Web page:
How the oil market works
See Our – OIL DREAM OPPORTUNITY
Luckily, you don’t need to handle large amounts of crude in order to trade the oil markets. That’s because most oil and gas trading is handled via futures.
To trade on oil prices you’ll need to open an account. It takes a matter of minutes, can be done entirely online, and there’s no obligation to fund once you’ve finished your application.
However, you will need to fund before you place your first trade. Funding a trading account is simple.
If you’d like to try out oil trading without the risk of losing any capital, there are many demo accounts available. Your demo will come preloaded with virtual funds, which you can use to trade live oil markets.
You can use your account to trade Brent Crude and WTI (Called US Light Crude on the platform), as well as Heating Oil, Natural Gas and No Lead Gasoline. And you can access a variety of tools to help you identify the right time to open your first position, including:
Oil trading signals, which tell you when opportunities arise with details on how to take advantage
Alerts, which notify you when certain conditions you’ve set have been fulfilled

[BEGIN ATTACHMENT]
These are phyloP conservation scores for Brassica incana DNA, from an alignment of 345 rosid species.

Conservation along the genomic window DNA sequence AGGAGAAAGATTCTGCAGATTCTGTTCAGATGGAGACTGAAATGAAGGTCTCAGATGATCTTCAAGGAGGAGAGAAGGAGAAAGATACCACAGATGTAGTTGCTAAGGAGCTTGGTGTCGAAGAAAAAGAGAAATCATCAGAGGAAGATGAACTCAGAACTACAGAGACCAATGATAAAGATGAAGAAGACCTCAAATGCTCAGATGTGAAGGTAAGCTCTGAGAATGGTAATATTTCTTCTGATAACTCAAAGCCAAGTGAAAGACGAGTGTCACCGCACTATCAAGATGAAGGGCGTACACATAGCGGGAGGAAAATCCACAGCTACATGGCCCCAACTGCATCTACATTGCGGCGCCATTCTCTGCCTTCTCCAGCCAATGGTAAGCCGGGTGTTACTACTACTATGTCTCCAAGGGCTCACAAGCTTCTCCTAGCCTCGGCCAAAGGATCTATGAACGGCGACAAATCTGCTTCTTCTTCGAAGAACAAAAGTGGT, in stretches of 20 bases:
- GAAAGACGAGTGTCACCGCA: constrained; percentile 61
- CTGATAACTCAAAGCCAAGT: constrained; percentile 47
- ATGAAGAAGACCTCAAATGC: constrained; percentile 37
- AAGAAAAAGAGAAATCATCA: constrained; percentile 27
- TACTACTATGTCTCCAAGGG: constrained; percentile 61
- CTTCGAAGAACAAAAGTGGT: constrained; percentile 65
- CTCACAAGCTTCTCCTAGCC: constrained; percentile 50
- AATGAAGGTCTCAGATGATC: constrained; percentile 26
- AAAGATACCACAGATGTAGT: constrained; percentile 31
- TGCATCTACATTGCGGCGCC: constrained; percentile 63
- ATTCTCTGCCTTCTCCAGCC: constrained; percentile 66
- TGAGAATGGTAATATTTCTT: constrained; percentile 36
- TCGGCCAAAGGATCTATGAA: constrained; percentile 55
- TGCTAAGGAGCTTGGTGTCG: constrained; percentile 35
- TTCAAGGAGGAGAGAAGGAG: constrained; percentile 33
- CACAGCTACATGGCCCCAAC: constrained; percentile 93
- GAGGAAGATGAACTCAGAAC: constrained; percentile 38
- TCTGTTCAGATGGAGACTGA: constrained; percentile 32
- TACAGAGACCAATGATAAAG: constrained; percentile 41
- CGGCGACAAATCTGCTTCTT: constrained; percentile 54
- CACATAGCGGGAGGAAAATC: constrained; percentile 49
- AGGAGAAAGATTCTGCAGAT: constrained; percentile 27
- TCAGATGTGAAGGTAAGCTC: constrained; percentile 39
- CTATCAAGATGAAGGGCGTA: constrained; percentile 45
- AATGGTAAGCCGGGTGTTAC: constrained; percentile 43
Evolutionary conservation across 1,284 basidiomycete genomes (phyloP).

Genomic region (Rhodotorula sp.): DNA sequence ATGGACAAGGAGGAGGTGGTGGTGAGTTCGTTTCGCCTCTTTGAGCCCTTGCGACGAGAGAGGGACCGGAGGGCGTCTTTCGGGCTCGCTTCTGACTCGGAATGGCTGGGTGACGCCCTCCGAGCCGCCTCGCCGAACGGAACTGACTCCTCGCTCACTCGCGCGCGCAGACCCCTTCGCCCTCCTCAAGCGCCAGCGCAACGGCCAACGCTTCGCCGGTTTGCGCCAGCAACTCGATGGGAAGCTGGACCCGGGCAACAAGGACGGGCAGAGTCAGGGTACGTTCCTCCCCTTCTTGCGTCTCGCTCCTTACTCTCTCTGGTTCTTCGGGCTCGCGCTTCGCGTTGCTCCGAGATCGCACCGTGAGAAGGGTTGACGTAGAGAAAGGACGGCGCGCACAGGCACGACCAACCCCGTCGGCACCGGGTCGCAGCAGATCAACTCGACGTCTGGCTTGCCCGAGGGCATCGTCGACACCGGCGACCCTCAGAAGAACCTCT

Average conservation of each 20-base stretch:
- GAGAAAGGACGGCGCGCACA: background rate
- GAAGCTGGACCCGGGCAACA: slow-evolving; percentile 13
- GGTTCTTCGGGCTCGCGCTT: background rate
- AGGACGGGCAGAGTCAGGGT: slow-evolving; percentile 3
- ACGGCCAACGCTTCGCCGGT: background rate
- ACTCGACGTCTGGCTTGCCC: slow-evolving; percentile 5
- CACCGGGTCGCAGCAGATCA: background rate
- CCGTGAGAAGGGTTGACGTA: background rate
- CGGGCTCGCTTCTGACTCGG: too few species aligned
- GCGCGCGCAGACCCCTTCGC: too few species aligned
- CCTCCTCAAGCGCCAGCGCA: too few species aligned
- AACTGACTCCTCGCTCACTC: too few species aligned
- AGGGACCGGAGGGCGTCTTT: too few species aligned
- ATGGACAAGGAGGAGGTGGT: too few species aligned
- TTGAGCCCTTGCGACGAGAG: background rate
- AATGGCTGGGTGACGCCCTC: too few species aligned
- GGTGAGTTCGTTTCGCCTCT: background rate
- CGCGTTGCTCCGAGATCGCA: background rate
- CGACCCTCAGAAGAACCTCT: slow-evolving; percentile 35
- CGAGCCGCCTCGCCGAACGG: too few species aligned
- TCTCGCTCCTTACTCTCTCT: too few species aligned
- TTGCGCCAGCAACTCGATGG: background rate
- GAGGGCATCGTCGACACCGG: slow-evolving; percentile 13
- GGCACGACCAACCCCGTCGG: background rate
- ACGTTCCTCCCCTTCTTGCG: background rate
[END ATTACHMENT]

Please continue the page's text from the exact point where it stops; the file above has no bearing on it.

Technical indicators, including MACD, Bollinger Bands and RSI
Once you’ve decided the market you want to trade, you can open your position.
Open the deal ticket to place your trade. First of all you’ll enter your stake, which dictates the profit or loss you’ll make when the market moves. You can also choose to add a stop or a limit here, which will automatically close your position once it hits a certain level.
Bear in mind, though, that a basic stop loss does not guarantee your position will close at the exact level you specify – if the market suddenly gaps beyond your stop level, it’s possible your position will be closed at a worse level than requested.
If you think oil is going up in value, then ‘buy’ your chosen market. If you think it’s headed down, then ‘sell’ it.
Now your trade is open, you’ll want to keep a close eye on it – or use the appropriate monitoring tools – and decide when the right time is to either cut your losses or take your profits. You can also add, remove or amend any stops or limits once your position is open.
To close a trade, you just click on your position and trade in the opposite direction to when you opened it. So if you bought oil, then you’d sell it. If you’d sold oil, then you buy it.
Your profit or loss is determined by deducting the price at which you opened the position from the price at which you closed it, and multiplying the result by your position size. If you bought the market at the outset, then a positive figure indicates a profit and negative one a loss. If you sold it, then it’s the opposite.